Tuesday, December 27, 2011

Belzec, Sobibor, Treblinka. Holocaust Denial and Operation Reinhard. Chapter 6: Death Camp Witnesses (2). MGK’s Methodology (or lack thereof).

MGK’s Methodology (or lack thereof)

In their approach to the history of the Reinhard camps, MGK fail to use any proper methodology with regard to the utilization of witness testimony. The method they and other deniers proffer on dozens of witness testimonies largely amounts to a game of ‘anomaly-hunting’, which also radically applies the principle of falsus in uno, falsus in omnibus (false in one thing, false in all things), using it to the effect that a single falsehood or mistake invalidates not only the testimony of the specific witness in question but also casts suspicion on the reliability of all witnesses. Such an amateurish and erroneous approach to testimony is not to be unexpected, as despite the crucial role that witness testimony plays in their writings, not a single member of MGK have been formally educated in any field relevant to a proper analysis of witness testimony (e.g. law, history, psychology). A lack of formal education obviously would not preclude MGK from reasonably studying witness testimony, but MGK have never cited any text detailing a proper analysis of witness testimony which has guided or supported their odd form of criticisms.
MGK, being so eager to dismiss witnesses in order to support their preconceived notions, hang the entire credibility of a witness on rather peripheral details in their statements. Graf, for instance, though recognizing a detailed and lengthy account by Moshe Bahir, included in a collection by Miriam Novitch, suggests that Bahir is not a credible witness for the hearsay statement (overheard from two camp officials) that Himmler’s 1943 visit to the Sobibor camp marked the millionth Jew murdered in the camp.[9] This number of Jews was never deported to the camp; however, how does such a camp rumour (which may or may not have been exaggerated or properly heard by Bahir) determine the credibility of the rest of the testimony? Mattogno also performs a similar act when he derisively claims that SS-Scharführer Heinrich Gley’s knowledge of the gas chambers at Belzec “can be judged” by his uncertainty of the type of engine that was used.[10] 
Graf takes this falsus in uno type argumentation to the extreme when in Treblinka he writes regarding the engine type:
Whoever may object that the witnesses had possibly made false statements in regard to the weapon of the crime is simultaneously discrediting, along with the credibility of the witness testimony, the entire picture of the ‘eastern extermination camps,’ which is based exclusively upon just these witness statements![11]
Graf made this statement because Revisionists have so heavily invested in the ‘diesel issue’, and any proper revision of the issue, as we already saw, discredits much of the Revisionists gas chamber related arguments.[12] The proposition is also based on an illogical foundation. Why would witness statements which incorrectly identify the gassing engine (done mainly by hearsay or indirect witnesses[13]) be discredited? Should murder witnesses be ignored due to a misidentification of an M-16 as an AK-47? What would MGK say about Allied troops during the Second World War who reported being bombarded by German 88mm artillery shells, when there were no German ‘88’s in the vicinity? Would they doubt the occurrence of the barrage, or perhaps even the battle?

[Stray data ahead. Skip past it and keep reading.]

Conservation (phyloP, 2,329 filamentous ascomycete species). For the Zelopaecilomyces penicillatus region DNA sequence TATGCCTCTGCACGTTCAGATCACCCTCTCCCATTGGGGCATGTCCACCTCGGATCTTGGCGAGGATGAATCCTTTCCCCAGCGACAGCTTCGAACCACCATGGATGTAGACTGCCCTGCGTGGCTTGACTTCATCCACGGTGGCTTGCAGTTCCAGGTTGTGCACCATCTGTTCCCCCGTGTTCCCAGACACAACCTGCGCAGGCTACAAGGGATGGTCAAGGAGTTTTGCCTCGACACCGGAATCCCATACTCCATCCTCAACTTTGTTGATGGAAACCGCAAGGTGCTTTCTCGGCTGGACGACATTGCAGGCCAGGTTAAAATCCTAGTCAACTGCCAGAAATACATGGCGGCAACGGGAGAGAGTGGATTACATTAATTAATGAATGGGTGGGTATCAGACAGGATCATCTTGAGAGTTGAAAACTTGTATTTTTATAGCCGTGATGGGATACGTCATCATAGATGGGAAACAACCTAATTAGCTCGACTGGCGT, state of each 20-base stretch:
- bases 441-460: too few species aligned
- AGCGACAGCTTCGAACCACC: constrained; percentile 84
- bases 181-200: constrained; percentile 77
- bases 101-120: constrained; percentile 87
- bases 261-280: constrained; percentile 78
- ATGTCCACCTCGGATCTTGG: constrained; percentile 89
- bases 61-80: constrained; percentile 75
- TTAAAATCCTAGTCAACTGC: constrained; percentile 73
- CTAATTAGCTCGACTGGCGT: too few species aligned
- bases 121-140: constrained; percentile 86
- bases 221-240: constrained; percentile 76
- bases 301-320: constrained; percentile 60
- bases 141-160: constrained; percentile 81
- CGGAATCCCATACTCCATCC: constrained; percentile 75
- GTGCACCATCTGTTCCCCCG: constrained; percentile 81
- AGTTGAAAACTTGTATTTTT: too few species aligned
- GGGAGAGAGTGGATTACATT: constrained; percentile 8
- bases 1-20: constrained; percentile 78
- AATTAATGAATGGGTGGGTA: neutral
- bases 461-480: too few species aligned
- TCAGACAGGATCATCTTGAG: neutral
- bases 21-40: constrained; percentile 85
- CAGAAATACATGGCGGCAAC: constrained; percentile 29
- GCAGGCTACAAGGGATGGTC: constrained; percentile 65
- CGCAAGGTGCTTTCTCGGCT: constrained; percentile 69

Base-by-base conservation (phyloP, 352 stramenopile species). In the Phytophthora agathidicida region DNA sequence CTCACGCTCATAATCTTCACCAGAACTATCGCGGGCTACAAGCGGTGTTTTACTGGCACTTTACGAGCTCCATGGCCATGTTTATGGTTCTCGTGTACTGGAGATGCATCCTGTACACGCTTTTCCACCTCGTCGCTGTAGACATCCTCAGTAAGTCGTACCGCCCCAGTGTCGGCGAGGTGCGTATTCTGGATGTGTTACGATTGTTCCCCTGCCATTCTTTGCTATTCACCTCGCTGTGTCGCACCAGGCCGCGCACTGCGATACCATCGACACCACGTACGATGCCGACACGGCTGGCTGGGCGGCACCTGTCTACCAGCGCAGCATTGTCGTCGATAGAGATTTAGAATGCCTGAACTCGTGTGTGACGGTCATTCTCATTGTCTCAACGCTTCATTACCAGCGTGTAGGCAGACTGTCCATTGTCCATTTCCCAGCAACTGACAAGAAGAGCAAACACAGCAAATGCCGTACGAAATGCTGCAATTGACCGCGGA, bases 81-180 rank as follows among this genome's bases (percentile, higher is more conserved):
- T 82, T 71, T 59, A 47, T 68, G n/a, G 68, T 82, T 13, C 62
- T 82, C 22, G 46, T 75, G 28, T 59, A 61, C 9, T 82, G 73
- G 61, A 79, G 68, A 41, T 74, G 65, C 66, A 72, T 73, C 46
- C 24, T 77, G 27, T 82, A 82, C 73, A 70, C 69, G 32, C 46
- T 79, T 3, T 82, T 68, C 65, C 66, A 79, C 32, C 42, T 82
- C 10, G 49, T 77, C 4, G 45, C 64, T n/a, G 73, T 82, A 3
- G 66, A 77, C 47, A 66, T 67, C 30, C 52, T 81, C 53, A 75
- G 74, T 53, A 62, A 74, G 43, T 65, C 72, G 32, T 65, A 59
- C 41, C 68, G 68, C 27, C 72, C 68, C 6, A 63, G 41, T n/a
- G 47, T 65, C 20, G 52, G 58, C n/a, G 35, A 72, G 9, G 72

Certainly the above questions are  nonsense for any reasonable inquirer.[14] What they show is how ridiculous MGK’s approach (and the related outgrowth) to witness testimonies is, where a few errors are used to discredit the value of an entire statement. In essence, MGK’s approach entails tossing out the baby with the bath-water.  A German handbook for trial judges and attorneys, written by Attorney at Law and retired Presiding Judge at the Court of Assizes Rolf Bender, and German Federal Supreme Court Judge Armin Nack, discards such a method of analysis in their legal handbook:
”Him who lies once you don’t believe, even if he speaks the truth“This saying must – contrary to its customary use – be understood “quite literally”, i.e. as follows:
“It is a (common) erroneous notion to assume that someone who lies about a secondary issue also tells untruths about the main issue."
[Example:] The deposition at a murder trial of a main incriminating witness from the homeless milieu, who had been subject to several criminal procedures for false accusations and who had in these procedures been considered incapable of responsibility because of lacking control over her actions, proved to be credible. The witness described original conversations with the perpetrator before and after the deed and provided many details, for instance how the perpetrator had previously “trained” on her the victim’s strangulation with the murder weapon, a brown leather belt.[15]  
This is a sound guide to a proper treatment of testimony as concerns witnesses whoa re known to have incurred in deliberate falsehoods, which applies all the more regarding witnesses who erred in good faith. We do not believe that any of the Aktion Reinhard witnesses that we have quoted have lied in the testimony we included, but rather may be prone to exaggeration or other such errors. The same holds true for statements regarding the February 13-14, 1945 bombing of Dresden as, in addition to several other areas, many victims reported the occurrence of an Allied strafing attack that never happened[16], and several witness statements suggested the death toll lay significantly above 100,000 victims, even though the actual death toll has recently been revised to around 25,000.[17]
These contradictions and “degrees of conflict” (as psychologist Willem A. Wagenaar
termed them) among the dozens of witness statements, for sane researchers, do not provide sufficient cause to deny the reality of a historical event, especially when no other plausible alternative has been offered. For MGK, their faith requires such a misguided approach to testimony in order to discard inconvenient evidence, as the discovery of minor anomalies does not amount to proof of a hoax. Nowhere in their body of work have they connected or explained the purpose of such ‘anomaly-hunting,’ nor do they explain the surrounding body of evidence regarding the camps in relation to Nazi policy, and thus the limited anomalies essentially only amount to logical non-sequiturs.[18] What MGK are ultimately left with is their hope and dogmatic belief that “contrary to what mainstream Holocaust historians and propagandists may believe, such contradictions are fatal to the Sobibor gas chamber allegation.”[19] Kues repeats this fallacy by quoting Butz’s dictum that "These are simply the sorts of contradictions that one should expect to emerge from a pack of lies"[20], but Kues offers no basis for inferring lies rather than errors from the evidence he cites. Kues cannot grasp that simply presenting a list of contradictions does not prove anything with regard to the probability of hoax versus error. Nowhere in their works have MGK detailed the origins of this contradictory “pack of lies.” Ironically, the divergences on minor details in witness statements that MGK point out (which, as we have shown are to be expected with witness testimony) help to show their consistency with authenticity and truth. If the testimonies cited by MGK were coerced or scripted, one would expect consistency, not contradiction. MGK seem to expect the body of witness testimony to be expressed in a detached, academic, and mechanical fashion expressed in the same voice, stripping witnesses of their emotions and individual personality; but such a scenario would appear heavily suspicious, and rightfully so.[21]